[Tim Graham, the MRC's Director of Media Analysis, submitted this item for CyberAlert.]
It's unusual for the networks to devote two sequential morning interview segments to dueling public officials, and that offers a rough sense of balance. But the side-by-side comparison of questions was jarring, as seen in these compilations of questions transcribed by MRC analysts Amanda Monson, Brian Boyd and Geoffrey Dickens:
-- ABC's Good Morning America: Charles Gibson interviewed Rice, beginning with this hardball: "How can the President say that Iraq is now the central front of the war on terror, when we've never able to establish a link between Iraq and 9/11, that link was Afghanistan?"
His second question channeled the criticism of Dean: "But the President's critics, Howard Dean and others, Howard Dean who we're about to talk to, say look, to the extent to that it is a front it is a front created by this administration by starting the war in Iraq."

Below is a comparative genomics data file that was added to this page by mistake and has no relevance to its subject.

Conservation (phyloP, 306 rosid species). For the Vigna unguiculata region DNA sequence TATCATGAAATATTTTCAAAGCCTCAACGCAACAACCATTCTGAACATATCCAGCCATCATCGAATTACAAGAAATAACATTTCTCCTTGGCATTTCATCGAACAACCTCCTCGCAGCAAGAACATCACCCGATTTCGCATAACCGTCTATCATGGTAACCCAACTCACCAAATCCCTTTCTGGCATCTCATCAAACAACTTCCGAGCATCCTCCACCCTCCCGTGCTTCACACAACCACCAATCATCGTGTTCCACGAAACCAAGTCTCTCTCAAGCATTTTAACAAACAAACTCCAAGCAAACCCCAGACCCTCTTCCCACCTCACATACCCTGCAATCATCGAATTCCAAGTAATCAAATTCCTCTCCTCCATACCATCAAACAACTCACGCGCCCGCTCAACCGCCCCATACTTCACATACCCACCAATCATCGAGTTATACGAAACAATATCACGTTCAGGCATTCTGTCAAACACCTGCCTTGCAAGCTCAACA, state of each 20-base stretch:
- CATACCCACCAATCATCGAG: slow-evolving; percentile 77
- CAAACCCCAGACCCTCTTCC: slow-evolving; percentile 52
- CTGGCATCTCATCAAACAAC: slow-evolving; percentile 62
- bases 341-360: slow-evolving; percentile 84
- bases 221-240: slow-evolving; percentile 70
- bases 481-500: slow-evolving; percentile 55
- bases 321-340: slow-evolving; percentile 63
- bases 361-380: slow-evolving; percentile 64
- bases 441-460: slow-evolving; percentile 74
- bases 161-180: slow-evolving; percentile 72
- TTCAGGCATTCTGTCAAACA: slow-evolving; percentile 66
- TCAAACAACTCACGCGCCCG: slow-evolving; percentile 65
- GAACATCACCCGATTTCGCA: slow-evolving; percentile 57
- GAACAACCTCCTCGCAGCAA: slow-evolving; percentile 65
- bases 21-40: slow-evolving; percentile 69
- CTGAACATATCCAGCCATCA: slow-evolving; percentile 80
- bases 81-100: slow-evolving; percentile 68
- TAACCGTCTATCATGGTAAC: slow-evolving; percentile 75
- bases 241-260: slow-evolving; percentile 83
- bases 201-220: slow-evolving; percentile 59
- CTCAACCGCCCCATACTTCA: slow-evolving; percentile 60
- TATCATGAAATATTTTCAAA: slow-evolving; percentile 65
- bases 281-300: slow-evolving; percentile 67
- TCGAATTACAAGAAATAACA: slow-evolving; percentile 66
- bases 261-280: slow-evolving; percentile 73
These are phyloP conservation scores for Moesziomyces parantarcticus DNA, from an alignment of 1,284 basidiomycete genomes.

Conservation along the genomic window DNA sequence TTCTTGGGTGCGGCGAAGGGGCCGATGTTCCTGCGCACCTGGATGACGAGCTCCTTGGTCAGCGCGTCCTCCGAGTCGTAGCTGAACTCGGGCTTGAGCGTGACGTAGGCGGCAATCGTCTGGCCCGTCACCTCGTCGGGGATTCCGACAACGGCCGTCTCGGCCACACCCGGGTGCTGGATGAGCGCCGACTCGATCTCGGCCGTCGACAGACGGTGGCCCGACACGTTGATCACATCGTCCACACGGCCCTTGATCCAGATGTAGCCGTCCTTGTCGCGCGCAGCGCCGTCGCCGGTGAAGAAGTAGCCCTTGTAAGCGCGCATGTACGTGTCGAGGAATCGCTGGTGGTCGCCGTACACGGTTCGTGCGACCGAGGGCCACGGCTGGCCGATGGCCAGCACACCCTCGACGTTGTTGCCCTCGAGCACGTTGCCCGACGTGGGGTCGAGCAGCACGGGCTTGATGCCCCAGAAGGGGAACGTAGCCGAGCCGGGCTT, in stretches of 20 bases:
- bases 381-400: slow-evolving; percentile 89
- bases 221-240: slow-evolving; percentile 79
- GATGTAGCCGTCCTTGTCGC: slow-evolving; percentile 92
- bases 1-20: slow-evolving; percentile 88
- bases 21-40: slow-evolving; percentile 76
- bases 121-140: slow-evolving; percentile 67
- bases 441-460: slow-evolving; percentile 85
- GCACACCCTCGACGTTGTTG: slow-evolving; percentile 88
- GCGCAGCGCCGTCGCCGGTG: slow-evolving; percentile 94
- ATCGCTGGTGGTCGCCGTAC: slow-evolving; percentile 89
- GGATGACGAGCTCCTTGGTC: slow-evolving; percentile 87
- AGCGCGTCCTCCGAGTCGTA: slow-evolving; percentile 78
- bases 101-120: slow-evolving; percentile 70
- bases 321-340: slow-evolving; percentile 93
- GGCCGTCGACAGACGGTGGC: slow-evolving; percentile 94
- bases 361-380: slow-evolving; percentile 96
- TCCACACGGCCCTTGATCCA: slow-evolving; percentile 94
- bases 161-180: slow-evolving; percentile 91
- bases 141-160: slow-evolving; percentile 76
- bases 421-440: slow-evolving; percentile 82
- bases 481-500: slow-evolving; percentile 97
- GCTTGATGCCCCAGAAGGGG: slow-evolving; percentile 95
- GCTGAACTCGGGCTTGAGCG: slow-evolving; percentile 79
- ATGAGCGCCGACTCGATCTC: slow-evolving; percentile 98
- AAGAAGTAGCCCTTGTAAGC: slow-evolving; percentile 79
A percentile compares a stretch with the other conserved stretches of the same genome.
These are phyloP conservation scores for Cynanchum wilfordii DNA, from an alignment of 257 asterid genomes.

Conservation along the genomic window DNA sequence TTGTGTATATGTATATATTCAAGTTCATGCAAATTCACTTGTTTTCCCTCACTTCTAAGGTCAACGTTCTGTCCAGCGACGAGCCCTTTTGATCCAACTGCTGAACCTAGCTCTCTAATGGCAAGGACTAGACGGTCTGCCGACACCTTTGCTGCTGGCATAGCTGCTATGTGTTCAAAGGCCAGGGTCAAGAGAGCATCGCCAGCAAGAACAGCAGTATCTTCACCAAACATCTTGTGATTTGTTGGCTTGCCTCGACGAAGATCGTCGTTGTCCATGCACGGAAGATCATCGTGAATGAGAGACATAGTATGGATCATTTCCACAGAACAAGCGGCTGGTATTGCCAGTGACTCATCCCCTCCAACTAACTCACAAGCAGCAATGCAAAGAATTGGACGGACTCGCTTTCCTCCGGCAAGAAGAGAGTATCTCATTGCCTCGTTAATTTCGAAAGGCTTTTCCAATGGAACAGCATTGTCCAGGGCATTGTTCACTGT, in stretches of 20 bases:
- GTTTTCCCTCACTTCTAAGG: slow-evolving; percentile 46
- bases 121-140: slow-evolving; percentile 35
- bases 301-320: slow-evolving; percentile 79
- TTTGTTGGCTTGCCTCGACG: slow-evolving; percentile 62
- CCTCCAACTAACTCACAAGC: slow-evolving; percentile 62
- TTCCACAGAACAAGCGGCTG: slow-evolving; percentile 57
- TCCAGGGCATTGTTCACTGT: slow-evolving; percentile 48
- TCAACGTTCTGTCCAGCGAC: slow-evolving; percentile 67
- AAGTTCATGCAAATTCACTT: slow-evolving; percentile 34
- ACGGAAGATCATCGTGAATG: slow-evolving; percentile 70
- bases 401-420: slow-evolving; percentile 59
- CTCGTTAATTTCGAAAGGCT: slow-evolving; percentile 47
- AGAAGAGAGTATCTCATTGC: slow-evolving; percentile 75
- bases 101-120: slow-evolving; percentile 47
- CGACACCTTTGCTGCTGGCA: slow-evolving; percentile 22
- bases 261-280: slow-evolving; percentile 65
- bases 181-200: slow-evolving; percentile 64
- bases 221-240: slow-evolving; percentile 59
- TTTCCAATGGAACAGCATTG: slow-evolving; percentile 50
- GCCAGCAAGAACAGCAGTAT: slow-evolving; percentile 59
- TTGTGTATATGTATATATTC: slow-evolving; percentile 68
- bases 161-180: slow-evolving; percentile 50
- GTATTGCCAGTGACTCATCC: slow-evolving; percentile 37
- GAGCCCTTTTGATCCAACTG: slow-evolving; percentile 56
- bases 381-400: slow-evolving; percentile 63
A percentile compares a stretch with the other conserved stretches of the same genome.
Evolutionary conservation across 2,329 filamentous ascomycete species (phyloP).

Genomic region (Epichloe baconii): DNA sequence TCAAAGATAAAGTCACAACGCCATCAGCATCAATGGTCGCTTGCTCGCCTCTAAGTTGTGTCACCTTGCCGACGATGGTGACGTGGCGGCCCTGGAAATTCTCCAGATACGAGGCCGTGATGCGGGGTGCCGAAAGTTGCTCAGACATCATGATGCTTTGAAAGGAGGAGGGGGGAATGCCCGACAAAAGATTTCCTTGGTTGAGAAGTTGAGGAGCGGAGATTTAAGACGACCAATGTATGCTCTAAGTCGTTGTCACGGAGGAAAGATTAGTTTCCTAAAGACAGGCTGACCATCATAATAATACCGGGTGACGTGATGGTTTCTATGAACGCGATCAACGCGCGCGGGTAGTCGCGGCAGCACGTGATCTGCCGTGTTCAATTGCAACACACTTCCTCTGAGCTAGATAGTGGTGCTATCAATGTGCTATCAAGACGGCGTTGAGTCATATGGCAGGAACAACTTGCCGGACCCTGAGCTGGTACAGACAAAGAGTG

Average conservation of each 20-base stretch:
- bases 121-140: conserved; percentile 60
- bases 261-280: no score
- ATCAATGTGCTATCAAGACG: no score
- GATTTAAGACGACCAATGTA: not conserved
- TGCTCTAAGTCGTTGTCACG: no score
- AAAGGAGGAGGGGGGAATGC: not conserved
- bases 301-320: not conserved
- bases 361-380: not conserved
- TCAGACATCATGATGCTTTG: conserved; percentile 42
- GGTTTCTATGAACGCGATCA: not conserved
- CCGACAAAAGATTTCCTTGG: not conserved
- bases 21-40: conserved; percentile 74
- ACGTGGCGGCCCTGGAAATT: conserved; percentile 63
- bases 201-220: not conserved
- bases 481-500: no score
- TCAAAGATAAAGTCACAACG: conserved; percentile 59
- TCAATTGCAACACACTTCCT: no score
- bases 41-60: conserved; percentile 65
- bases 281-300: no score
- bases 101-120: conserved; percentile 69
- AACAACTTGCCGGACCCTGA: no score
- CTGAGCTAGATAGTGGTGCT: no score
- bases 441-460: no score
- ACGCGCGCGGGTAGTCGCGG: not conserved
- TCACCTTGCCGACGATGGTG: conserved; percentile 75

For this third question, Gibson accused the administration of hiding its real motives: "$87 billion for the coming year, that's an enormous cost, much more than Congress had been led to believe this would all cost. Is the President using terrorism, really, to justify the rebuilding costs of this, of this, effort?"
Gibson ended by wondering if Rice would admit Bush dissembled: "Weapons of mass destruction, last night, in the President's speech went virtually without mention. And you heard it in virtually every paragraph of every speech he made before the war. Is that an acknowledgment that that justification for the war was incorrect?"